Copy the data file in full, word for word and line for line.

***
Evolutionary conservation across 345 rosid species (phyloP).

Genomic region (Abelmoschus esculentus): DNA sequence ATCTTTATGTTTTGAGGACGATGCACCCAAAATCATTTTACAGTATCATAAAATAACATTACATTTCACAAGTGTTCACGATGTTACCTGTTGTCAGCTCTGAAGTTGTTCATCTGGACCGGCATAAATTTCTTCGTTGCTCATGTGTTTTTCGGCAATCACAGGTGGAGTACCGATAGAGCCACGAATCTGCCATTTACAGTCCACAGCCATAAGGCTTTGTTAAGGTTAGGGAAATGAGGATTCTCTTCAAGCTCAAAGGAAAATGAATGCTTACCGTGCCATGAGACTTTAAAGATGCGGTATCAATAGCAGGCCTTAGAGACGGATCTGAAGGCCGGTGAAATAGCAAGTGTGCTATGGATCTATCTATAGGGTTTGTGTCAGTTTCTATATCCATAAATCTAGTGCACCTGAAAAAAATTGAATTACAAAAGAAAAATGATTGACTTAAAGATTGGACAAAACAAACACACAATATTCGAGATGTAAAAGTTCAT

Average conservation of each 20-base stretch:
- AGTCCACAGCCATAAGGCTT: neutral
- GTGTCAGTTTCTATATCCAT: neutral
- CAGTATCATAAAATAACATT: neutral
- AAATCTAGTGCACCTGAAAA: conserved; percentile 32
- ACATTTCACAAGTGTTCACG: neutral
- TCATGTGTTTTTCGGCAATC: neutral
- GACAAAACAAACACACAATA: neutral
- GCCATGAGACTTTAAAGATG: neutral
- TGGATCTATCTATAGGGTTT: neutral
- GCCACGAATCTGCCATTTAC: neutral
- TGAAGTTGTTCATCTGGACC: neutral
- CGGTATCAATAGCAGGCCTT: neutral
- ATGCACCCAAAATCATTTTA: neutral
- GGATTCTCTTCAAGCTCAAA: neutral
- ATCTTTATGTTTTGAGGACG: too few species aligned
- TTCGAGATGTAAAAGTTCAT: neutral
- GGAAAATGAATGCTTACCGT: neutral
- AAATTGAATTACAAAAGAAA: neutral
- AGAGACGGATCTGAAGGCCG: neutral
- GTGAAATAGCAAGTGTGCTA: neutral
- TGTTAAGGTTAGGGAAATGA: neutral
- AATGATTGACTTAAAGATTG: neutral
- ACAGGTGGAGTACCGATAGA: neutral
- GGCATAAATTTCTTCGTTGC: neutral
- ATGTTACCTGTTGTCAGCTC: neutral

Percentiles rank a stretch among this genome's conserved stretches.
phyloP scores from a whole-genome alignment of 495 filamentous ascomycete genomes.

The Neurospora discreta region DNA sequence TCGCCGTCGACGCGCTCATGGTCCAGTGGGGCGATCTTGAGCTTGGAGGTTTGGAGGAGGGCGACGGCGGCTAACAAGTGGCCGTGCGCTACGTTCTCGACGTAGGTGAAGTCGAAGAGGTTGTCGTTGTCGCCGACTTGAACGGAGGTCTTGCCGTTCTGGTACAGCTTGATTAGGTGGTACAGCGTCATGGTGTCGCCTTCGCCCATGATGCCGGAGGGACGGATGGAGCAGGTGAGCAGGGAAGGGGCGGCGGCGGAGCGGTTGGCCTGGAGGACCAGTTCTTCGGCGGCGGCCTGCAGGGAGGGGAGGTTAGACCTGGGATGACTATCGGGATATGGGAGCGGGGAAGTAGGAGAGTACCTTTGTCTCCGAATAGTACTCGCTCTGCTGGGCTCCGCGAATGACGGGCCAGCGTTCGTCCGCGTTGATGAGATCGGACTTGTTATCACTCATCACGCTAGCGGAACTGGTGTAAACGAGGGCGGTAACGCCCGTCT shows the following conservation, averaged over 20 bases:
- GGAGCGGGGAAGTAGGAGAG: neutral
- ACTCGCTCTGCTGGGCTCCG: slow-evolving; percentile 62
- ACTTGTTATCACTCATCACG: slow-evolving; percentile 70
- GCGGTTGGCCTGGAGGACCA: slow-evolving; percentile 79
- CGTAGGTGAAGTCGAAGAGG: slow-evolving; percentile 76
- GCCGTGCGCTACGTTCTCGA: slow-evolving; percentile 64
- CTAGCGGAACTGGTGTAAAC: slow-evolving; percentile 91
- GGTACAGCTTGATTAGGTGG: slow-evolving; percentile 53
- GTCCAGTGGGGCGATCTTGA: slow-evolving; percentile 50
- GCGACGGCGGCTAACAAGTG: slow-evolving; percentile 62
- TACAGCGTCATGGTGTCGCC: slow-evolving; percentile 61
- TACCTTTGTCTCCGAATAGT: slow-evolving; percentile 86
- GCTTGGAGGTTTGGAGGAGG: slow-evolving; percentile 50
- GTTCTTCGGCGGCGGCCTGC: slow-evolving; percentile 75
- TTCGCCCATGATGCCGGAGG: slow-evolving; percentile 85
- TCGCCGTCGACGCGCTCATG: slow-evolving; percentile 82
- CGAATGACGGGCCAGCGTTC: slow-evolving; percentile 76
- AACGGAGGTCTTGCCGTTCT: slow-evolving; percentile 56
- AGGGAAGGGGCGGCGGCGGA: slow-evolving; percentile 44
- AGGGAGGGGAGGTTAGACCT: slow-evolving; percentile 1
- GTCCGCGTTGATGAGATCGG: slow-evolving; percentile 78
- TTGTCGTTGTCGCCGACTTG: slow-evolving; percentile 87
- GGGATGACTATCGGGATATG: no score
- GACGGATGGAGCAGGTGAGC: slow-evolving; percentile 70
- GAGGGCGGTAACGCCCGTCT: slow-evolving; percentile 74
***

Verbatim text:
Evolutionary conservation across 345 rosid species (phyloP).

Genomic region (Abelmoschus esculentus): DNA sequence ATCTTTATGTTTTGAGGACGATGCACCCAAAATCATTTTACAGTATCATAAAATAACATTACATTTCACAAGTGTTCACGATGTTACCTGTTGTCAGCTCTGAAGTTGTTCATCTGGACCGGCATAAATTTCTTCGTTGCTCATGTGTTTTTCGGCAATCACAGGTGGAGTACCGATAGAGCCACGAATCTGCCATTTACAGTCCACAGCCATAAGGCTTTGTTAAGGTTAGGGAAATGAGGATTCTCTTCAAGCTCAAAGGAAAATGAATGCTTACCGTGCCATGAGACTTTAAAGATGCGGTATCAATAGCAGGCCTTAGAGACGGATCTGAAGGCCGGTGAAATAGCAAGTGTGCTATGGATCTATCTATAGGGTTTGTGTCAGTTTCTATATCCATAAATCTAGTGCACCTGAAAAAAATTGAATTACAAAAGAAAAATGATTGACTTAAAGATTGGACAAAACAAACACACAATATTCGAGATGTAAAAGTTCAT

Average conservation of each 20-base stretch:
- AGTCCACAGCCATAAGGCTT: neutral
- GTGTCAGTTTCTATATCCAT: neutral
- CAGTATCATAAAATAACATT: neutral
- AAATCTAGTGCACCTGAAAA: conserved; percentile 32
- ACATTTCACAAGTGTTCACG: neutral
- TCATGTGTTTTTCGGCAATC: neutral
- GACAAAACAAACACACAATA: neutral
- GCCATGAGACTTTAAAGATG: neutral
- TGGATCTATCTATAGGGTTT: neutral
- GCCACGAATCTGCCATTTAC: neutral
- TGAAGTTGTTCATCTGGACC: neutral
- CGGTATCAATAGCAGGCCTT: neutral
- ATGCACCCAAAATCATTTTA: neutral
- GGATTCTCTTCAAGCTCAAA: neutral
- ATCTTTATGTTTTGAGGACG: too few species aligned
- TTCGAGATGTAAAAGTTCAT: neutral
- GGAAAATGAATGCTTACCGT: neutral
- AAATTGAATTACAAAAGAAA: neutral
- AGAGACGGATCTGAAGGCCG: neutral
- GTGAAATAGCAAGTGTGCTA: neutral
- TGTTAAGGTTAGGGAAATGA: neutral
- AATGATTGACTTAAAGATTG: neutral
- ACAGGTGGAGTACCGATAGA: neutral
- GGCATAAATTTCTTCGTTGC: neutral
- ATGTTACCTGTTGTCAGCTC: neutral

Percentiles rank a stretch among this genome's conserved stretches.
phyloP scores from a whole-genome alignment of 495 filamentous ascomycete genomes.

The Neurospora discreta region DNA sequence TCGCCGTCGACGCGCTCATGGTCCAGTGGGGCGATCTTGAGCTTGGAGGTTTGGAGGAGGGCGACGGCGGCTAACAAGTGGCCGTGCGCTACGTTCTCGACGTAGGTGAAGTCGAAGAGGTTGTCGTTGTCGCCGACTTGAACGGAGGTCTTGCCGTTCTGGTACAGCTTGATTAGGTGGTACAGCGTCATGGTGTCGCCTTCGCCCATGATGCCGGAGGGACGGATGGAGCAGGTGAGCAGGGAAGGGGCGGCGGCGGAGCGGTTGGCCTGGAGGACCAGTTCTTCGGCGGCGGCCTGCAGGGAGGGGAGGTTAGACCTGGGATGACTATCGGGATATGGGAGCGGGGAAGTAGGAGAGTACCTTTGTCTCCGAATAGTACTCGCTCTGCTGGGCTCCGCGAATGACGGGCCAGCGTTCGTCCGCGTTGATGAGATCGGACTTGTTATCACTCATCACGCTAGCGGAACTGGTGTAAACGAGGGCGGTAACGCCCGTCT shows the following conservation, averaged over 20 bases:
- GGAGCGGGGAAGTAGGAGAG: neutral
- ACTCGCTCTGCTGGGCTCCG: slow-evolving; percentile 62
- ACTTGTTATCACTCATCACG: slow-evolving; percentile 70
- GCGGTTGGCCTGGAGGACCA: slow-evolving; percentile 79
- CGTAGGTGAAGTCGAAGAGG: slow-evolving; percentile 76
- GCCGTGCGCTACGTTCTCGA: slow-evolving; percentile 64
- CTAGCGGAACTGGTGTAAAC: slow-evolving; percentile 91
- GGTACAGCTTGATTAGGTGG: slow-evolving; percentile 53
- GTCCAGTGGGGCGATCTTGA: slow-evolving; percentile 50
- GCGACGGCGGCTAACAAGTG: slow-evolving; percentile 62
- TACAGCGTCATGGTGTCGCC: slow-evolving; percentile 61
- TACCTTTGTCTCCGAATAGT: slow-evolving; percentile 86
- GCTTGGAGGTTTGGAGGAGG: slow-evolving; percentile 50
- GTTCTTCGGCGGCGGCCTGC: slow-evolving; percentile 75
- TTCGCCCATGATGCCGGAGG: slow-evolving; percentile 85
- TCGCCGTCGACGCGCTCATG: slow-evolving; percentile 82
- CGAATGACGGGCCAGCGTTC: slow-evolving; percentile 76
- AACGGAGGTCTTGCCGTTCT: slow-evolving; percentile 56
- AGGGAAGGGGCGGCGGCGGA: slow-evolving; percentile 44
- AGGGAGGGGAGGTTAGACCT: slow-evolving; percentile 1
- GTCCGCGTTGATGAGATCGG: slow-evolving; percentile 78
- TTGTCGTTGTCGCCGACTTG: slow-evolving; percentile 87
- GGGATGACTATCGGGATATG: no score
- GACGGATGGAGCAGGTGAGC: slow-evolving; percentile 70
- GAGGGCGGTAACGCCCGTCT: slow-evolving; percentile 74